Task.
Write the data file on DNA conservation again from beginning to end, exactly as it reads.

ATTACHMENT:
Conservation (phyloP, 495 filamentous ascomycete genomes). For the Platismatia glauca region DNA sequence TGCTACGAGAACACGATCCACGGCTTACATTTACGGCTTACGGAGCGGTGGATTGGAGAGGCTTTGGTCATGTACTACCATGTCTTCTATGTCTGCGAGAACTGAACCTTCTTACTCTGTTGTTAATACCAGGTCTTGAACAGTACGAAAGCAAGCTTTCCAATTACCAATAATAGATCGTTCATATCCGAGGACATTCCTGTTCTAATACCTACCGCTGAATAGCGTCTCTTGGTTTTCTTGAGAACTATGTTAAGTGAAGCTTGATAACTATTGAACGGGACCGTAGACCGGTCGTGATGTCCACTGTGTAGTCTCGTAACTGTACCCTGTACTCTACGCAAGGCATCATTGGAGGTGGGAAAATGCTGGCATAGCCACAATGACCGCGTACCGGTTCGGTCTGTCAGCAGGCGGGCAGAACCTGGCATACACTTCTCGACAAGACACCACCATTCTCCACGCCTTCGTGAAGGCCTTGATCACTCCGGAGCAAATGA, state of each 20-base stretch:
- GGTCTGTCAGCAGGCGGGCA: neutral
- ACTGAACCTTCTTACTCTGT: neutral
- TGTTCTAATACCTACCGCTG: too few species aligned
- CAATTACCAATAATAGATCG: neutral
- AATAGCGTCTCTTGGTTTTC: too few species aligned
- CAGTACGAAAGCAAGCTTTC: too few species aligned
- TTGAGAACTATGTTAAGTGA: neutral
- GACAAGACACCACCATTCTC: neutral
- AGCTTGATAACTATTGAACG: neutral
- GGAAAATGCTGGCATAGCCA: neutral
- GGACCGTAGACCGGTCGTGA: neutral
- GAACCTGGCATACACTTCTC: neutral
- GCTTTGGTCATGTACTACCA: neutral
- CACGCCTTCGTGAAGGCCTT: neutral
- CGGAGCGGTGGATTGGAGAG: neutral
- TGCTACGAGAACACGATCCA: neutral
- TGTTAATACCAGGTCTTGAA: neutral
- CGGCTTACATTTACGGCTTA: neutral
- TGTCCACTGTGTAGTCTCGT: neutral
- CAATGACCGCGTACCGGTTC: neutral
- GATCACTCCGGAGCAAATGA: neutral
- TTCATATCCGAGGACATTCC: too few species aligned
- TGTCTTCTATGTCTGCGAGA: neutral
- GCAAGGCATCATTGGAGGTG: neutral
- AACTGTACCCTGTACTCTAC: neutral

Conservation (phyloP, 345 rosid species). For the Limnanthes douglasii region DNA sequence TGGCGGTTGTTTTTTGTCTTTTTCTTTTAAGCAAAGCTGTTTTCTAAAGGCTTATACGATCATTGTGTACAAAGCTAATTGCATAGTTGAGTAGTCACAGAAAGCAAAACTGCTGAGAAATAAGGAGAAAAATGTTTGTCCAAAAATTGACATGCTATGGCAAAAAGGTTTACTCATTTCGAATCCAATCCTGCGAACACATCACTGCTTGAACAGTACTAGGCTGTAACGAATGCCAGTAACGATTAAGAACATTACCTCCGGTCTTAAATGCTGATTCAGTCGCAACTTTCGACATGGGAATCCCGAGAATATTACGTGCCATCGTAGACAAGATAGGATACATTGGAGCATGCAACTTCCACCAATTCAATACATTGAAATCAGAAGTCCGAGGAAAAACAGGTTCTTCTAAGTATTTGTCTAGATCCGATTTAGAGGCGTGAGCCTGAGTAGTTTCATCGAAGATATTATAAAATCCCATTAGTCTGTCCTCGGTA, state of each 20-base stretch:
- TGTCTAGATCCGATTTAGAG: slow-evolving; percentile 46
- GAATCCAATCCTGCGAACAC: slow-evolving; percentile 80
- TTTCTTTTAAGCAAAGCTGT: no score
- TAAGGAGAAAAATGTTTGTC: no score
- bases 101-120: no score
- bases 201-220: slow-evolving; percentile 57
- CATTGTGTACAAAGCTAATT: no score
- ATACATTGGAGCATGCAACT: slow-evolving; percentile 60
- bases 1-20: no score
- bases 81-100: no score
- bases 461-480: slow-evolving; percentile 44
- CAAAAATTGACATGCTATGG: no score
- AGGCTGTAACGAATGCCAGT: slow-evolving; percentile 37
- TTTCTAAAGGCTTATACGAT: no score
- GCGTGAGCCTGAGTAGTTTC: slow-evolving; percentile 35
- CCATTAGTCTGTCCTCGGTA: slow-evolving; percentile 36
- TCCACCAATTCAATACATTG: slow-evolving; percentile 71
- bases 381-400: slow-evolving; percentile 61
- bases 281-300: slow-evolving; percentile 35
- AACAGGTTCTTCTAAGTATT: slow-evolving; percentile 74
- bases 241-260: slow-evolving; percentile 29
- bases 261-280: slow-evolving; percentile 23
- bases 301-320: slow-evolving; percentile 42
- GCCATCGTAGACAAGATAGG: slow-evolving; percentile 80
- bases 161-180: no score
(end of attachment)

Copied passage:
Conservation (phyloP, 495 filamentous ascomycete genomes). For the Platismatia glauca region DNA sequence TGCTACGAGAACACGATCCACGGCTTACATTTACGGCTTACGGAGCGGTGGATTGGAGAGGCTTTGGTCATGTACTACCATGTCTTCTATGTCTGCGAGAACTGAACCTTCTTACTCTGTTGTTAATACCAGGTCTTGAACAGTACGAAAGCAAGCTTTCCAATTACCAATAATAGATCGTTCATATCCGAGGACATTCCTGTTCTAATACCTACCGCTGAATAGCGTCTCTTGGTTTTCTTGAGAACTATGTTAAGTGAAGCTTGATAACTATTGAACGGGACCGTAGACCGGTCGTGATGTCCACTGTGTAGTCTCGTAACTGTACCCTGTACTCTACGCAAGGCATCATTGGAGGTGGGAAAATGCTGGCATAGCCACAATGACCGCGTACCGGTTCGGTCTGTCAGCAGGCGGGCAGAACCTGGCATACACTTCTCGACAAGACACCACCATTCTCCACGCCTTCGTGAAGGCCTTGATCACTCCGGAGCAAATGA, state of each 20-base stretch:
- GGTCTGTCAGCAGGCGGGCA: neutral
- ACTGAACCTTCTTACTCTGT: neutral
- TGTTCTAATACCTACCGCTG: too few species aligned
- CAATTACCAATAATAGATCG: neutral
- AATAGCGTCTCTTGGTTTTC: too few species aligned
- CAGTACGAAAGCAAGCTTTC: too few species aligned
- TTGAGAACTATGTTAAGTGA: neutral
- GACAAGACACCACCATTCTC: neutral
- AGCTTGATAACTATTGAACG: neutral
- GGAAAATGCTGGCATAGCCA: neutral
- GGACCGTAGACCGGTCGTGA: neutral
- GAACCTGGCATACACTTCTC: neutral
- GCTTTGGTCATGTACTACCA: neutral
- CACGCCTTCGTGAAGGCCTT: neutral
- CGGAGCGGTGGATTGGAGAG: neutral
- TGCTACGAGAACACGATCCA: neutral
- TGTTAATACCAGGTCTTGAA: neutral
- CGGCTTACATTTACGGCTTA: neutral
- TGTCCACTGTGTAGTCTCGT: neutral
- CAATGACCGCGTACCGGTTC: neutral
- GATCACTCCGGAGCAAATGA: neutral
- TTCATATCCGAGGACATTCC: too few species aligned
- TGTCTTCTATGTCTGCGAGA: neutral
- GCAAGGCATCATTGGAGGTG: neutral
- AACTGTACCCTGTACTCTAC: neutral

Conservation (phyloP, 345 rosid species). For the Limnanthes douglasii region DNA sequence TGGCGGTTGTTTTTTGTCTTTTTCTTTTAAGCAAAGCTGTTTTCTAAAGGCTTATACGATCATTGTGTACAAAGCTAATTGCATAGTTGAGTAGTCACAGAAAGCAAAACTGCTGAGAAATAAGGAGAAAAATGTTTGTCCAAAAATTGACATGCTATGGCAAAAAGGTTTACTCATTTCGAATCCAATCCTGCGAACACATCACTGCTTGAACAGTACTAGGCTGTAACGAATGCCAGTAACGATTAAGAACATTACCTCCGGTCTTAAATGCTGATTCAGTCGCAACTTTCGACATGGGAATCCCGAGAATATTACGTGCCATCGTAGACAAGATAGGATACATTGGAGCATGCAACTTCCACCAATTCAATACATTGAAATCAGAAGTCCGAGGAAAAACAGGTTCTTCTAAGTATTTGTCTAGATCCGATTTAGAGGCGTGAGCCTGAGTAGTTTCATCGAAGATATTATAAAATCCCATTAGTCTGTCCTCGGTA, state of each 20-base stretch:
- TGTCTAGATCCGATTTAGAG: slow-evolving; percentile 46
- GAATCCAATCCTGCGAACAC: slow-evolving; percentile 80
- TTTCTTTTAAGCAAAGCTGT: no score
- TAAGGAGAAAAATGTTTGTC: no score
- bases 101-120: no score
- bases 201-220: slow-evolving; percentile 57
- CATTGTGTACAAAGCTAATT: no score
- ATACATTGGAGCATGCAACT: slow-evolving; percentile 60
- bases 1-20: no score
- bases 81-100: no score
- bases 461-480: slow-evolving; percentile 44
- CAAAAATTGACATGCTATGG: no score
- AGGCTGTAACGAATGCCAGT: slow-evolving; percentile 37
- TTTCTAAAGGCTTATACGAT: no score
- GCGTGAGCCTGAGTAGTTTC: slow-evolving; percentile 35
- CCATTAGTCTGTCCTCGGTA: slow-evolving; percentile 36
- TCCACCAATTCAATACATTG: slow-evolving; percentile 71
- bases 381-400: slow-evolving; percentile 61
- bases 281-300: slow-evolving; percentile 35
- AACAGGTTCTTCTAAGTATT: slow-evolving; percentile 74
- bases 241-260: slow-evolving; percentile 29
- bases 261-280: slow-evolving; percentile 23
- bases 301-320: slow-evolving; percentile 42
- GCCATCGTAGACAAGATAGG: slow-evolving; percentile 80
- bases 161-180: no score